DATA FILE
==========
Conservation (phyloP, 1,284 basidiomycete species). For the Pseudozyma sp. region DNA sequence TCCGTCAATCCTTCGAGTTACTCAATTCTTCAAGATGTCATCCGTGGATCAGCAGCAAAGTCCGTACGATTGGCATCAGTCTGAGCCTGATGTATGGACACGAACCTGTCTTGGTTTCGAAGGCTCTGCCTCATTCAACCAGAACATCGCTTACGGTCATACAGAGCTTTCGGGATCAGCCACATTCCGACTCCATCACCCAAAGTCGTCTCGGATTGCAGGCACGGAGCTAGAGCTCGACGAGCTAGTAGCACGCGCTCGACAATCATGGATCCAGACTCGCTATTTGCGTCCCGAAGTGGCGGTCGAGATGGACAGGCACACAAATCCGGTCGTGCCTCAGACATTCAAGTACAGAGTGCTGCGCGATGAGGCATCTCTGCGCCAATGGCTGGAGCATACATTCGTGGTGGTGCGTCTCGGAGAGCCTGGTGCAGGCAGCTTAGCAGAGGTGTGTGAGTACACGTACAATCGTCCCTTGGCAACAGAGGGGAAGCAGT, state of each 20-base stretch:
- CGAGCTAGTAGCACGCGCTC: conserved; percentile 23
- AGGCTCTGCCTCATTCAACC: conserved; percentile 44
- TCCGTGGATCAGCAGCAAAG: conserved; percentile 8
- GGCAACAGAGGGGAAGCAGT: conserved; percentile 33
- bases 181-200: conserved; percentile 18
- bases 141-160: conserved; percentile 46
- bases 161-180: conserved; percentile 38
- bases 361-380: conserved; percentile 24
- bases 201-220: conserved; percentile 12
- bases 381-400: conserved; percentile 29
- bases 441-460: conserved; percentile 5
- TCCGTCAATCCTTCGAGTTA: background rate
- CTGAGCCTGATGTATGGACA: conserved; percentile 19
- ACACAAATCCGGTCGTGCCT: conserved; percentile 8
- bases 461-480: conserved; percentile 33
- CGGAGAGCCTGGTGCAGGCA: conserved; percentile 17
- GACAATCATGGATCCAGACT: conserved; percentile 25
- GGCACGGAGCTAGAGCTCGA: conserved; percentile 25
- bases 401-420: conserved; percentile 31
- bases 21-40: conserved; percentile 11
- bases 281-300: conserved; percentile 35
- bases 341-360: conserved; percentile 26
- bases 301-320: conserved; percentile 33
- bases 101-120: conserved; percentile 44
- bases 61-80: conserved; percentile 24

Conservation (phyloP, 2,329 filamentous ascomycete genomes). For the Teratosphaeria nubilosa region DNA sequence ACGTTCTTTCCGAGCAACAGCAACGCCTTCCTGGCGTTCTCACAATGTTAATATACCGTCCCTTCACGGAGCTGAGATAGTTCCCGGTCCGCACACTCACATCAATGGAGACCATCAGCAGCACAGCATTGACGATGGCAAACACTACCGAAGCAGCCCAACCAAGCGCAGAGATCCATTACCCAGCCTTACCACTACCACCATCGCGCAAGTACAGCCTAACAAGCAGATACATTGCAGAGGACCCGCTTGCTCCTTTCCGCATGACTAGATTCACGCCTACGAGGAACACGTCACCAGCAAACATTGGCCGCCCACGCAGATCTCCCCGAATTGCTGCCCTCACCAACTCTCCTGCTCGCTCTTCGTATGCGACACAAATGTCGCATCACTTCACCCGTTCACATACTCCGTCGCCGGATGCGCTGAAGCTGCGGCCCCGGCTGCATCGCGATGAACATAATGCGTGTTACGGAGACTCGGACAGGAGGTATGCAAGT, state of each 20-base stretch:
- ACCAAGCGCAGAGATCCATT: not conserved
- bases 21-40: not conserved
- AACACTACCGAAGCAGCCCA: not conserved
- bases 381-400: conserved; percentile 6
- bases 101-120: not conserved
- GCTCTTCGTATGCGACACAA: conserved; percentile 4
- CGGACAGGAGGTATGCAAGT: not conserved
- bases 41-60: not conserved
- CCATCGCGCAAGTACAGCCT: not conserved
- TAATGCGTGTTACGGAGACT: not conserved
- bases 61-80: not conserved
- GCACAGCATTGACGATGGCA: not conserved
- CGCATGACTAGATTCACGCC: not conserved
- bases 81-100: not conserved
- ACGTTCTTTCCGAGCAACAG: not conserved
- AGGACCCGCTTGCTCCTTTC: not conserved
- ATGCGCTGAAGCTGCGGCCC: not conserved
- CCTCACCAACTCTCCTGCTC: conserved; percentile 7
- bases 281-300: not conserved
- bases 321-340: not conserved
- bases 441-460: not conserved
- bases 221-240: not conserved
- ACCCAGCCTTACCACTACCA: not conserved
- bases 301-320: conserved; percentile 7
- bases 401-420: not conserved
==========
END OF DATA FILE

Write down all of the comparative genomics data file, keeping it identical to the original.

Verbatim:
Conservation (phyloP, 1,284 basidiomycete species). For the Pseudozyma sp. region DNA sequence TCCGTCAATCCTTCGAGTTACTCAATTCTTCAAGATGTCATCCGTGGATCAGCAGCAAAGTCCGTACGATTGGCATCAGTCTGAGCCTGATGTATGGACACGAACCTGTCTTGGTTTCGAAGGCTCTGCCTCATTCAACCAGAACATCGCTTACGGTCATACAGAGCTTTCGGGATCAGCCACATTCCGACTCCATCACCCAAAGTCGTCTCGGATTGCAGGCACGGAGCTAGAGCTCGACGAGCTAGTAGCACGCGCTCGACAATCATGGATCCAGACTCGCTATTTGCGTCCCGAAGTGGCGGTCGAGATGGACAGGCACACAAATCCGGTCGTGCCTCAGACATTCAAGTACAGAGTGCTGCGCGATGAGGCATCTCTGCGCCAATGGCTGGAGCATACATTCGTGGTGGTGCGTCTCGGAGAGCCTGGTGCAGGCAGCTTAGCAGAGGTGTGTGAGTACACGTACAATCGTCCCTTGGCAACAGAGGGGAAGCAGT, state of each 20-base stretch:
- CGAGCTAGTAGCACGCGCTC: conserved; percentile 23
- AGGCTCTGCCTCATTCAACC: conserved; percentile 44
- TCCGTGGATCAGCAGCAAAG: conserved; percentile 8
- GGCAACAGAGGGGAAGCAGT: conserved; percentile 33
- bases 181-200: conserved; percentile 18
- bases 141-160: conserved; percentile 46
- bases 161-180: conserved; percentile 38
- bases 361-380: conserved; percentile 24
- bases 201-220: conserved; percentile 12
- bases 381-400: conserved; percentile 29
- bases 441-460: conserved; percentile 5
- TCCGTCAATCCTTCGAGTTA: background rate
- CTGAGCCTGATGTATGGACA: conserved; percentile 19
- ACACAAATCCGGTCGTGCCT: conserved; percentile 8
- bases 461-480: conserved; percentile 33
- CGGAGAGCCTGGTGCAGGCA: conserved; percentile 17
- GACAATCATGGATCCAGACT: conserved; percentile 25
- GGCACGGAGCTAGAGCTCGA: conserved; percentile 25
- bases 401-420: conserved; percentile 31
- bases 21-40: conserved; percentile 11
- bases 281-300: conserved; percentile 35
- bases 341-360: conserved; percentile 26
- bases 301-320: conserved; percentile 33
- bases 101-120: conserved; percentile 44
- bases 61-80: conserved; percentile 24

Conservation (phyloP, 2,329 filamentous ascomycete genomes). For the Teratosphaeria nubilosa region DNA sequence ACGTTCTTTCCGAGCAACAGCAACGCCTTCCTGGCGTTCTCACAATGTTAATATACCGTCCCTTCACGGAGCTGAGATAGTTCCCGGTCCGCACACTCACATCAATGGAGACCATCAGCAGCACAGCATTGACGATGGCAAACACTACCGAAGCAGCCCAACCAAGCGCAGAGATCCATTACCCAGCCTTACCACTACCACCATCGCGCAAGTACAGCCTAACAAGCAGATACATTGCAGAGGACCCGCTTGCTCCTTTCCGCATGACTAGATTCACGCCTACGAGGAACACGTCACCAGCAAACATTGGCCGCCCACGCAGATCTCCCCGAATTGCTGCCCTCACCAACTCTCCTGCTCGCTCTTCGTATGCGACACAAATGTCGCATCACTTCACCCGTTCACATACTCCGTCGCCGGATGCGCTGAAGCTGCGGCCCCGGCTGCATCGCGATGAACATAATGCGTGTTACGGAGACTCGGACAGGAGGTATGCAAGT, state of each 20-base stretch:
- ACCAAGCGCAGAGATCCATT: not conserved
- bases 21-40: not conserved
- AACACTACCGAAGCAGCCCA: not conserved
- bases 381-400: conserved; percentile 6
- bases 101-120: not conserved
- GCTCTTCGTATGCGACACAA: conserved; percentile 4
- CGGACAGGAGGTATGCAAGT: not conserved
- bases 41-60: not conserved
- CCATCGCGCAAGTACAGCCT: not conserved
- TAATGCGTGTTACGGAGACT: not conserved
- bases 61-80: not conserved
- GCACAGCATTGACGATGGCA: not conserved
- CGCATGACTAGATTCACGCC: not conserved
- bases 81-100: not conserved
- ACGTTCTTTCCGAGCAACAG: not conserved
- AGGACCCGCTTGCTCCTTTC: not conserved
- ATGCGCTGAAGCTGCGGCCC: not conserved
- CCTCACCAACTCTCCTGCTC: conserved; percentile 7
- bases 281-300: not conserved
- bases 321-340: not conserved
- bases 441-460: not conserved
- bases 221-240: not conserved
- ACCCAGCCTTACCACTACCA: not conserved
- bases 301-320: conserved; percentile 7
- bases 401-420: not conserved